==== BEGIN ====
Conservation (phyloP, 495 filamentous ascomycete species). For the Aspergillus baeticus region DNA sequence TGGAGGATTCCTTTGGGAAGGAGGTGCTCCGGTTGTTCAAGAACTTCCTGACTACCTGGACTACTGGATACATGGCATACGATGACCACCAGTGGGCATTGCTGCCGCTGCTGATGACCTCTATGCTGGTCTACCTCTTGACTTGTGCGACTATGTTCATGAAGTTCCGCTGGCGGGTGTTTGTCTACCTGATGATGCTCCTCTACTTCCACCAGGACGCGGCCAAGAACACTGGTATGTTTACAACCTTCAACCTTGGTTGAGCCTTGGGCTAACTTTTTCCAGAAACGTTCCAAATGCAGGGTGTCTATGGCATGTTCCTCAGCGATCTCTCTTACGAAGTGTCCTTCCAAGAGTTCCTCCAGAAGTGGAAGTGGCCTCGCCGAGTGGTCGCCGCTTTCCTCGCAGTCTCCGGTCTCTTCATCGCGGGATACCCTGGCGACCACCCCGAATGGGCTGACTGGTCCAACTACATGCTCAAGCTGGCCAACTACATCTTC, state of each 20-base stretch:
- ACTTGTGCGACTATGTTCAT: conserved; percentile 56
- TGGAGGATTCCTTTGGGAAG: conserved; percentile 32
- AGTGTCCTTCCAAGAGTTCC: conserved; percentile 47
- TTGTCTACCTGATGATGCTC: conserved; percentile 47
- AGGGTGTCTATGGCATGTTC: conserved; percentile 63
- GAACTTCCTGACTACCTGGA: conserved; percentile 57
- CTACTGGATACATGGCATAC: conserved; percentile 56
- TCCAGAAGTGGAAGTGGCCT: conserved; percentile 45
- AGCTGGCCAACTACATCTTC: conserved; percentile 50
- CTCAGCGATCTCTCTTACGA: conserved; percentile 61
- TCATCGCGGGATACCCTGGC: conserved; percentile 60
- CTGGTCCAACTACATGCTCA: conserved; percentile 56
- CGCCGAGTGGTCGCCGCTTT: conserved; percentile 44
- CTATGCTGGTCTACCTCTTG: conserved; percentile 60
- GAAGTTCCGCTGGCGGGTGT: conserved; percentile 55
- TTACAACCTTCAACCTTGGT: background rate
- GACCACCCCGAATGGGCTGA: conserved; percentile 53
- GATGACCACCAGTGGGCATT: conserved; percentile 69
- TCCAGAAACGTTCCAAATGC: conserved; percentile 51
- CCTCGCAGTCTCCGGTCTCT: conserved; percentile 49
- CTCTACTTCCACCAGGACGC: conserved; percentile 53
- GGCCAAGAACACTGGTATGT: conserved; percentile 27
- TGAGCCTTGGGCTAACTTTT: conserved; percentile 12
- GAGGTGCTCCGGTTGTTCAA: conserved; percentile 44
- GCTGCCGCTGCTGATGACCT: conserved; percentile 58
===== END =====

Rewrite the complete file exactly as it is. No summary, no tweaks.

Conservation (phyloP, 495 filamentous ascomycete species). For the Aspergillus baeticus region DNA sequence TGGAGGATTCCTTTGGGAAGGAGGTGCTCCGGTTGTTCAAGAACTTCCTGACTACCTGGACTACTGGATACATGGCATACGATGACCACCAGTGGGCATTGCTGCCGCTGCTGATGACCTCTATGCTGGTCTACCTCTTGACTTGTGCGACTATGTTCATGAAGTTCCGCTGGCGGGTGTTTGTCTACCTGATGATGCTCCTCTACTTCCACCAGGACGCGGCCAAGAACACTGGTATGTTTACAACCTTCAACCTTGGTTGAGCCTTGGGCTAACTTTTTCCAGAAACGTTCCAAATGCAGGGTGTCTATGGCATGTTCCTCAGCGATCTCTCTTACGAAGTGTCCTTCCAAGAGTTCCTCCAGAAGTGGAAGTGGCCTCGCCGAGTGGTCGCCGCTTTCCTCGCAGTCTCCGGTCTCTTCATCGCGGGATACCCTGGCGACCACCCCGAATGGGCTGACTGGTCCAACTACATGCTCAAGCTGGCCAACTACATCTTC, state of each 20-base stretch:
- ACTTGTGCGACTATGTTCAT: conserved; percentile 56
- TGGAGGATTCCTTTGGGAAG: conserved; percentile 32
- AGTGTCCTTCCAAGAGTTCC: conserved; percentile 47
- TTGTCTACCTGATGATGCTC: conserved; percentile 47
- AGGGTGTCTATGGCATGTTC: conserved; percentile 63
- GAACTTCCTGACTACCTGGA: conserved; percentile 57
- CTACTGGATACATGGCATAC: conserved; percentile 56
- TCCAGAAGTGGAAGTGGCCT: conserved; percentile 45
- AGCTGGCCAACTACATCTTC: conserved; percentile 50
- CTCAGCGATCTCTCTTACGA: conserved; percentile 61
- TCATCGCGGGATACCCTGGC: conserved; percentile 60
- CTGGTCCAACTACATGCTCA: conserved; percentile 56
- CGCCGAGTGGTCGCCGCTTT: conserved; percentile 44
- CTATGCTGGTCTACCTCTTG: conserved; percentile 60
- GAAGTTCCGCTGGCGGGTGT: conserved; percentile 55
- TTACAACCTTCAACCTTGGT: background rate
- GACCACCCCGAATGGGCTGA: conserved; percentile 53
- GATGACCACCAGTGGGCATT: conserved; percentile 69
- TCCAGAAACGTTCCAAATGC: conserved; percentile 51
- CCTCGCAGTCTCCGGTCTCT: conserved; percentile 49
- CTCTACTTCCACCAGGACGC: conserved; percentile 53
- GGCCAAGAACACTGGTATGT: conserved; percentile 27
- TGAGCCTTGGGCTAACTTTT: conserved; percentile 12
- GAGGTGCTCCGGTTGTTCAA: conserved; percentile 44
- GCTGCCGCTGCTGATGACCT: conserved; percentile 58